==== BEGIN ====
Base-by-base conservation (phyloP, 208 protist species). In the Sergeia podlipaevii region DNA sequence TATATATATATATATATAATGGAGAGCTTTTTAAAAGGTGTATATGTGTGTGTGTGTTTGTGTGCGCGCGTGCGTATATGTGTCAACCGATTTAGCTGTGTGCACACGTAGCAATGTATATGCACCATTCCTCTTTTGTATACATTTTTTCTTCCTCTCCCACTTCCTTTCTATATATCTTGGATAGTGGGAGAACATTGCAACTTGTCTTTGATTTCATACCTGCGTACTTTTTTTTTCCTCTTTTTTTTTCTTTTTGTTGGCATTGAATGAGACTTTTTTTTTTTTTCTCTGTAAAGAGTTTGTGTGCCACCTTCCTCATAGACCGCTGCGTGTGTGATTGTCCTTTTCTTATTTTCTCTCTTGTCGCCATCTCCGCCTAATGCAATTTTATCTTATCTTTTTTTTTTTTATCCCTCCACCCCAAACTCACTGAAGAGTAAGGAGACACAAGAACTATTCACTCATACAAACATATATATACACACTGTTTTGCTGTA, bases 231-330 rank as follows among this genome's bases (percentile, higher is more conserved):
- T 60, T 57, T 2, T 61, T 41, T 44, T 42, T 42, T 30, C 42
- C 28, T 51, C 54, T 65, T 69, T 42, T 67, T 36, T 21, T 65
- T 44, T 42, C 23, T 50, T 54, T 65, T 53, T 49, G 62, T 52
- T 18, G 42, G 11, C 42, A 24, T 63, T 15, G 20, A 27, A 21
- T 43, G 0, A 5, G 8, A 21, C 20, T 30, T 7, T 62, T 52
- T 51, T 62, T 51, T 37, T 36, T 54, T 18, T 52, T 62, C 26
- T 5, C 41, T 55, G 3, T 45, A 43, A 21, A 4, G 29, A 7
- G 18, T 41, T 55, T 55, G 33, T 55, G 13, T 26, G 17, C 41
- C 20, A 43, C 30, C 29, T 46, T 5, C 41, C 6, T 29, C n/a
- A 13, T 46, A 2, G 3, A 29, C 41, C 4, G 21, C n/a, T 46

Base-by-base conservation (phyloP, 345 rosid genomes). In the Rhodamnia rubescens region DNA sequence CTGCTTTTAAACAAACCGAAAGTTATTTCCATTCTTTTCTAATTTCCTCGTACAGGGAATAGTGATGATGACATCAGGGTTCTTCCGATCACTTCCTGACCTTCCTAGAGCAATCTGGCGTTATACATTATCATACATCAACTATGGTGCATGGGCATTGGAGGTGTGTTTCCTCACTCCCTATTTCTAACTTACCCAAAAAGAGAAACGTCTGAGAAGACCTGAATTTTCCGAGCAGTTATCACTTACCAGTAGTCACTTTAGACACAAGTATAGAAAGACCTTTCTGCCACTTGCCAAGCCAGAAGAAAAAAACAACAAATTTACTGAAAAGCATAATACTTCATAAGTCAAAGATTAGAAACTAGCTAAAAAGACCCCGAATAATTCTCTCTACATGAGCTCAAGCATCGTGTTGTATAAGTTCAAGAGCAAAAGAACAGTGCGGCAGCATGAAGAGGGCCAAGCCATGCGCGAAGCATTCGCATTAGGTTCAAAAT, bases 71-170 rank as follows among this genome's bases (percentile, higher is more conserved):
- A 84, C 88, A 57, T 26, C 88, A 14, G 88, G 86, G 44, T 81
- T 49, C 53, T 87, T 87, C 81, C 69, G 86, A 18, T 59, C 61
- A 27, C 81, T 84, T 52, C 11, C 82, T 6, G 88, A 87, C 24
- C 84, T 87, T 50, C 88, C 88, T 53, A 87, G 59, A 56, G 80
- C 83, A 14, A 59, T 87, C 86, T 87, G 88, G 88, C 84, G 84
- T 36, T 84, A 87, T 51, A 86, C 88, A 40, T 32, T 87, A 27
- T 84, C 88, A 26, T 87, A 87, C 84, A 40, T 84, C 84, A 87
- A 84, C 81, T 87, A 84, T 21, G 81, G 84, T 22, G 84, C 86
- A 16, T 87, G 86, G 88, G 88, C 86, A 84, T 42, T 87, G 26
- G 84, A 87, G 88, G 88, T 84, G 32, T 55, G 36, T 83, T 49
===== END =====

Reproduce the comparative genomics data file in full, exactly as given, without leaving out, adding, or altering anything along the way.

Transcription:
Base-by-base conservation (phyloP, 208 protist species). In the Sergeia podlipaevii region DNA sequence TATATATATATATATATAATGGAGAGCTTTTTAAAAGGTGTATATGTGTGTGTGTGTTTGTGTGCGCGCGTGCGTATATGTGTCAACCGATTTAGCTGTGTGCACACGTAGCAATGTATATGCACCATTCCTCTTTTGTATACATTTTTTCTTCCTCTCCCACTTCCTTTCTATATATCTTGGATAGTGGGAGAACATTGCAACTTGTCTTTGATTTCATACCTGCGTACTTTTTTTTTCCTCTTTTTTTTTCTTTTTGTTGGCATTGAATGAGACTTTTTTTTTTTTTCTCTGTAAAGAGTTTGTGTGCCACCTTCCTCATAGACCGCTGCGTGTGTGATTGTCCTTTTCTTATTTTCTCTCTTGTCGCCATCTCCGCCTAATGCAATTTTATCTTATCTTTTTTTTTTTTATCCCTCCACCCCAAACTCACTGAAGAGTAAGGAGACACAAGAACTATTCACTCATACAAACATATATATACACACTGTTTTGCTGTA, bases 231-330 rank as follows among this genome's bases (percentile, higher is more conserved):
- T 60, T 57, T 2, T 61, T 41, T 44, T 42, T 42, T 30, C 42
- C 28, T 51, C 54, T 65, T 69, T 42, T 67, T 36, T 21, T 65
- T 44, T 42, C 23, T 50, T 54, T 65, T 53, T 49, G 62, T 52
- T 18, G 42, G 11, C 42, A 24, T 63, T 15, G 20, A 27, A 21
- T 43, G 0, A 5, G 8, A 21, C 20, T 30, T 7, T 62, T 52
- T 51, T 62, T 51, T 37, T 36, T 54, T 18, T 52, T 62, C 26
- T 5, C 41, T 55, G 3, T 45, A 43, A 21, A 4, G 29, A 7
- G 18, T 41, T 55, T 55, G 33, T 55, G 13, T 26, G 17, C 41
- C 20, A 43, C 30, C 29, T 46, T 5, C 41, C 6, T 29, C n/a
- A 13, T 46, A 2, G 3, A 29, C 41, C 4, G 21, C n/a, T 46

Base-by-base conservation (phyloP, 345 rosid genomes). In the Rhodamnia rubescens region DNA sequence CTGCTTTTAAACAAACCGAAAGTTATTTCCATTCTTTTCTAATTTCCTCGTACAGGGAATAGTGATGATGACATCAGGGTTCTTCCGATCACTTCCTGACCTTCCTAGAGCAATCTGGCGTTATACATTATCATACATCAACTATGGTGCATGGGCATTGGAGGTGTGTTTCCTCACTCCCTATTTCTAACTTACCCAAAAAGAGAAACGTCTGAGAAGACCTGAATTTTCCGAGCAGTTATCACTTACCAGTAGTCACTTTAGACACAAGTATAGAAAGACCTTTCTGCCACTTGCCAAGCCAGAAGAAAAAAACAACAAATTTACTGAAAAGCATAATACTTCATAAGTCAAAGATTAGAAACTAGCTAAAAAGACCCCGAATAATTCTCTCTACATGAGCTCAAGCATCGTGTTGTATAAGTTCAAGAGCAAAAGAACAGTGCGGCAGCATGAAGAGGGCCAAGCCATGCGCGAAGCATTCGCATTAGGTTCAAAAT, bases 71-170 rank as follows among this genome's bases (percentile, higher is more conserved):
- A 84, C 88, A 57, T 26, C 88, A 14, G 88, G 86, G 44, T 81
- T 49, C 53, T 87, T 87, C 81, C 69, G 86, A 18, T 59, C 61
- A 27, C 81, T 84, T 52, C 11, C 82, T 6, G 88, A 87, C 24
- C 84, T 87, T 50, C 88, C 88, T 53, A 87, G 59, A 56, G 80
- C 83, A 14, A 59, T 87, C 86, T 87, G 88, G 88, C 84, G 84
- T 36, T 84, A 87, T 51, A 86, C 88, A 40, T 32, T 87, A 27
- T 84, C 88, A 26, T 87, A 87, C 84, A 40, T 84, C 84, A 87
- A 84, C 81, T 87, A 84, T 21, G 81, G 84, T 22, G 84, C 86
- A 16, T 87, G 86, G 88, G 88, C 86, A 84, T 42, T 87, G 26
- G 84, A 87, G 88, G 88, T 84, G 32, T 55, G 36, T 83, T 49